Fahey class can solve midfield puzzle
THERE are three games between now and Ireland's trip to Macedonia in June. Three chances for Giovanni Trapattoni to explore the full range of midfield options at his disposal.
It is the debate that won't go away, an issue which has pretty much been raised in the aftermath of every Ireland encounter since the Italian took charge, with the exception of one night in Paris.
Realistically, barring injuries, Glenn Whelan and Darron Gibson are in pole position to start the game in Skopje.
Certainly, Whelan will line-out if available; Trapattoni might feel that a Paul Green-style hustler and harrier would be better suited than Gibson to the away game but, unless Keith Andrews returns to full health, it seems likely that they will be the only characters in with a genuine chance of involvement in the engine room.
The only way that will change, is if some of the other options available make a huge impression in tomorrow's meeting with Uruguay and the Carling Nations Cup meetings with Scotland and Northern Ireland in May. They can only do that if they are given a full chance to demonstrate their ability.
Whelan and Gibson failed to truly impose themselves on the game on Saturday, losing the intensity that was prevalent in the opening minutes.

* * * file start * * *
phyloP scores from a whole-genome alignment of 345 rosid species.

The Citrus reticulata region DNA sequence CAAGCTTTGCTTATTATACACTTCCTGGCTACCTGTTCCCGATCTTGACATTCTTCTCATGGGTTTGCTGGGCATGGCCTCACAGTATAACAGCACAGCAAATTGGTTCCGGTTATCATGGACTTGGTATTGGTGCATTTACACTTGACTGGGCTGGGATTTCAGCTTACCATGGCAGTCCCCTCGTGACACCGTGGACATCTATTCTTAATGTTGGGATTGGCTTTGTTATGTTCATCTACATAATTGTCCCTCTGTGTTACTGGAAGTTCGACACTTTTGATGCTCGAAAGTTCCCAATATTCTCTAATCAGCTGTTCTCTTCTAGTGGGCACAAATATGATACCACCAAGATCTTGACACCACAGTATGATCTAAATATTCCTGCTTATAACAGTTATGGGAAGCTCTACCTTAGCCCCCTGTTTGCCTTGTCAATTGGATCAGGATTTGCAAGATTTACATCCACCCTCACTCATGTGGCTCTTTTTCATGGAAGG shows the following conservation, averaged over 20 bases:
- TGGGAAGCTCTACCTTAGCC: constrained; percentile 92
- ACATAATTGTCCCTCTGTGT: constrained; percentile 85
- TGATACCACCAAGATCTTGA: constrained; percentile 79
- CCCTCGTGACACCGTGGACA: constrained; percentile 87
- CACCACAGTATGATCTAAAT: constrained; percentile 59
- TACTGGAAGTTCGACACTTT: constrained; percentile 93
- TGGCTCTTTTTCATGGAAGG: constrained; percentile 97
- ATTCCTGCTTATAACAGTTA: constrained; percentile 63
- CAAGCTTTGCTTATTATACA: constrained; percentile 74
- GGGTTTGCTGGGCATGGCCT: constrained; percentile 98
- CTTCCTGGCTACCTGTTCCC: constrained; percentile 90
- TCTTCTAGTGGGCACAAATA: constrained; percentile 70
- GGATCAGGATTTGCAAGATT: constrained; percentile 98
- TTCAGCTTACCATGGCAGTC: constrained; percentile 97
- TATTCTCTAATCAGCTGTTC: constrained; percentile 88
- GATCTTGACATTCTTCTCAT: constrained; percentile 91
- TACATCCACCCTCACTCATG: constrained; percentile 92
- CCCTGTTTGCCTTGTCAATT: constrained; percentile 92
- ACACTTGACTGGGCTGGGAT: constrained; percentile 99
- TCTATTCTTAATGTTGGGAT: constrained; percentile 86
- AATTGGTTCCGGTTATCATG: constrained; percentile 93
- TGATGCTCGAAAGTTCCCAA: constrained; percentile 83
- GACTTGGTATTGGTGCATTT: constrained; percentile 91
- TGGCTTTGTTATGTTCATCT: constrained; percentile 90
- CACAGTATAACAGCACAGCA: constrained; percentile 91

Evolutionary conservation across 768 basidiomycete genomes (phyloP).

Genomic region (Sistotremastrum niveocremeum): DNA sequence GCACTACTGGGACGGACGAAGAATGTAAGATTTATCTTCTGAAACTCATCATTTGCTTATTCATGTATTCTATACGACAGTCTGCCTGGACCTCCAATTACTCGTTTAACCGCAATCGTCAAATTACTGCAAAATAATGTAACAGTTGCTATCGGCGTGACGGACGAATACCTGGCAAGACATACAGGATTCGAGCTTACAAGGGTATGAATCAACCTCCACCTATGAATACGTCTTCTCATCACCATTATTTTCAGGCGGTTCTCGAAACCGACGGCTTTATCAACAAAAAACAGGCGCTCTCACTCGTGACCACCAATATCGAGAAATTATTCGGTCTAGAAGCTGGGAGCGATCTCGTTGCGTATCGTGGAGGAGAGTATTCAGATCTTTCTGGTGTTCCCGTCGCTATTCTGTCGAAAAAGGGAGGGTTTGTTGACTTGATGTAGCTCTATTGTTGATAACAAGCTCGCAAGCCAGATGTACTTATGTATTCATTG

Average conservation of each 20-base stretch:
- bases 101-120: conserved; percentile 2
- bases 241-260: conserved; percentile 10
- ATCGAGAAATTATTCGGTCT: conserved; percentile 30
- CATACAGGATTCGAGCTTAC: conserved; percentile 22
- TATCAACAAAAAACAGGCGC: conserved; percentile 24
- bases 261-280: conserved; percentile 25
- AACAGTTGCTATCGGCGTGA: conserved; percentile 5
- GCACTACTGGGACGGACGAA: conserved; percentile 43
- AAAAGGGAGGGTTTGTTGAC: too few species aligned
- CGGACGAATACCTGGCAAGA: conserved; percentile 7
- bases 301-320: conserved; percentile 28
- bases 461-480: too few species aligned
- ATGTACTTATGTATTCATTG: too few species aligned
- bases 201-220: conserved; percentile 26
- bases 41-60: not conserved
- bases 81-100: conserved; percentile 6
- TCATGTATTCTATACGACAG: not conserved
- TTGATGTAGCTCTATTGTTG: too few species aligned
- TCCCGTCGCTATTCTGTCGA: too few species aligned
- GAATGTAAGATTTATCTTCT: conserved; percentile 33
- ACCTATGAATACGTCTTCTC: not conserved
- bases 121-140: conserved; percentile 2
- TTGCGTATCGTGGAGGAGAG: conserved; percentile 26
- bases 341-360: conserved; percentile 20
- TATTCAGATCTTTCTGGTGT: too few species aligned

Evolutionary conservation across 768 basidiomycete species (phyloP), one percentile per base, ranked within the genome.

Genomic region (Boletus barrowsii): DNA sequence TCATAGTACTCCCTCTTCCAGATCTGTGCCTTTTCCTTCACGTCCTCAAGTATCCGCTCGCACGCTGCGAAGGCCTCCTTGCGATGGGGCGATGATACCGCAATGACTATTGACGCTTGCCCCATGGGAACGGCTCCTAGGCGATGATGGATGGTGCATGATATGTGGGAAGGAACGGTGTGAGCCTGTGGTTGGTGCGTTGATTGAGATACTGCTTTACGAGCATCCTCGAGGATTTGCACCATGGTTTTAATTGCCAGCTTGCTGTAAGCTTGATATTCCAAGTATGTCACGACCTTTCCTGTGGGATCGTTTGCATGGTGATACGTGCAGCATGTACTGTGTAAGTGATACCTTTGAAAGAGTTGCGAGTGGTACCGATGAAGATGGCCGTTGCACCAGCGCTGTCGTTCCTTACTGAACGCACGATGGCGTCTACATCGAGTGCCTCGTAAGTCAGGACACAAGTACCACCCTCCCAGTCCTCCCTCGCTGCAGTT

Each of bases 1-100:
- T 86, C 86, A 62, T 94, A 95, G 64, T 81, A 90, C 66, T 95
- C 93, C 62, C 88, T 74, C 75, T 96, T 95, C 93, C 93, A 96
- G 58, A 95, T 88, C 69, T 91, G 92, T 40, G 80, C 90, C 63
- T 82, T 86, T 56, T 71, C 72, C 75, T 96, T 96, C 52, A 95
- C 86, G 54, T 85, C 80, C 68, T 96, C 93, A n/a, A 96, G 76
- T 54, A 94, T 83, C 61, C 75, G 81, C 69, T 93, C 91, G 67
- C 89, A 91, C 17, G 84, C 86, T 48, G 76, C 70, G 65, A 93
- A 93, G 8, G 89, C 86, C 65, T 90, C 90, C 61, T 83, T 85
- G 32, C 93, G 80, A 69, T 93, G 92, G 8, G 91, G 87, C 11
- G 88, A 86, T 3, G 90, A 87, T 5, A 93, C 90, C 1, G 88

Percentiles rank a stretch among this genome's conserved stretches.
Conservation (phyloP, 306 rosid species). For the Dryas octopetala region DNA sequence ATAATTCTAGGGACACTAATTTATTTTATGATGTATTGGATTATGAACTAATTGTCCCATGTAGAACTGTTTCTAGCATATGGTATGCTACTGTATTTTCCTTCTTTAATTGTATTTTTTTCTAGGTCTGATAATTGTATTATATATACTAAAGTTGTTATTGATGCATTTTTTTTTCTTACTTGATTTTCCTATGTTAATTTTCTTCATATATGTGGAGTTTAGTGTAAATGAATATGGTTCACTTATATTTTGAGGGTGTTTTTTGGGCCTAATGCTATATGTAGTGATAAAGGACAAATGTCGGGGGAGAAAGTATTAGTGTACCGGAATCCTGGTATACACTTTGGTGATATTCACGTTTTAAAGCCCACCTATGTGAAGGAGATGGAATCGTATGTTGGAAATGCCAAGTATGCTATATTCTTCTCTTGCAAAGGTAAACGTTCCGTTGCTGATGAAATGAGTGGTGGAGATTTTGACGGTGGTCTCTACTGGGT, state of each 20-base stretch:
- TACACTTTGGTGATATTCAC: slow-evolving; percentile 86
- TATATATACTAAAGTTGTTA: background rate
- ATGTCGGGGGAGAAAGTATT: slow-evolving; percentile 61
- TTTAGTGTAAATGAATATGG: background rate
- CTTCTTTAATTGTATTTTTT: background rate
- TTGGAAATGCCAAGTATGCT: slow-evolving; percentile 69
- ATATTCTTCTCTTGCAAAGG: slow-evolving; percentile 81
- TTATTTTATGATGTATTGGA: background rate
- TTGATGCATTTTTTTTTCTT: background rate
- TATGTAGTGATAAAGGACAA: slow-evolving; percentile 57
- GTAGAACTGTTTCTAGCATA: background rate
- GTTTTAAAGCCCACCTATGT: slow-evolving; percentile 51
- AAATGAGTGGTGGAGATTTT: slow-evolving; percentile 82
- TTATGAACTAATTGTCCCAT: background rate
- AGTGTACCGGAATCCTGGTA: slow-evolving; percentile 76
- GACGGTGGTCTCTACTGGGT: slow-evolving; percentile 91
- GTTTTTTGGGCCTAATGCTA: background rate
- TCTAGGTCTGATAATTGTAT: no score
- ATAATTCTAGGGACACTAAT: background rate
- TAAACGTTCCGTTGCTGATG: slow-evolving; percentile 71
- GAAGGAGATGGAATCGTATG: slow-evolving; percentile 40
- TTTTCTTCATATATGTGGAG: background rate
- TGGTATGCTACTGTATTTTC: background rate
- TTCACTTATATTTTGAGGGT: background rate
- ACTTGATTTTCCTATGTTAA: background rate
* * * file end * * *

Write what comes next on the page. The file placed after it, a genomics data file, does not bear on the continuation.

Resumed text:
The former is capable of much better than his Saturday showing, while Gibson was pumped up for the occasion without finding the space that his manager believed would be available to him.
Even Liam Brady, who was otherwise trenchant in his support of Trapattoni in RTE's post-match reflection, acknowledged there was room for change in that department, with Keith Fahey in line for prominent involvement against Uruguay.
Fahey was given an audition at central midfield in the November friendly with Norway and did reasonably well, yet he was omitted from the final squad for last month's win over Wales before getting a late call and marking it with a goalscoring appearance from the bench.
On Saturday, he was assured in his short time on the pitch, intelligently keeping the ball as the minutes ticked down. In his youth, Fahey's defensive aptitude for a central midfield role was questioned, yet he's now far closer to the complete package. With Whelan likely to be rested for Uruguay, Fahey deserves a spin.
Ciaran Clark will be required at left-back tomorrow and that's probably his best chance of a regular berth in the team, but he's worth a try in front of the back-four sometime in May.
Marc Wilson is similarly versatile and has an athleticism that would be to the manager's liking. Gibson does need more games and should start tomorrow on that basis, but Wilson is worthy of half an hour minimum.
And then there's James McCarthy. He will be making his first Irish start tomorrow and Trapattoni says he's unsure in what position. With a dearth of striking options, there's a fair chance we might actually see a change of system, with McCarthy floating behind Shane Long.
Down the line, however, the 20-year-old should be given some time in central midfield in a 4-4-2. He bulked up physically during his recent injury lay-off, and has the technical nous to improve the distribution. In friendly games where there is nothing to lose, ambition is necessary.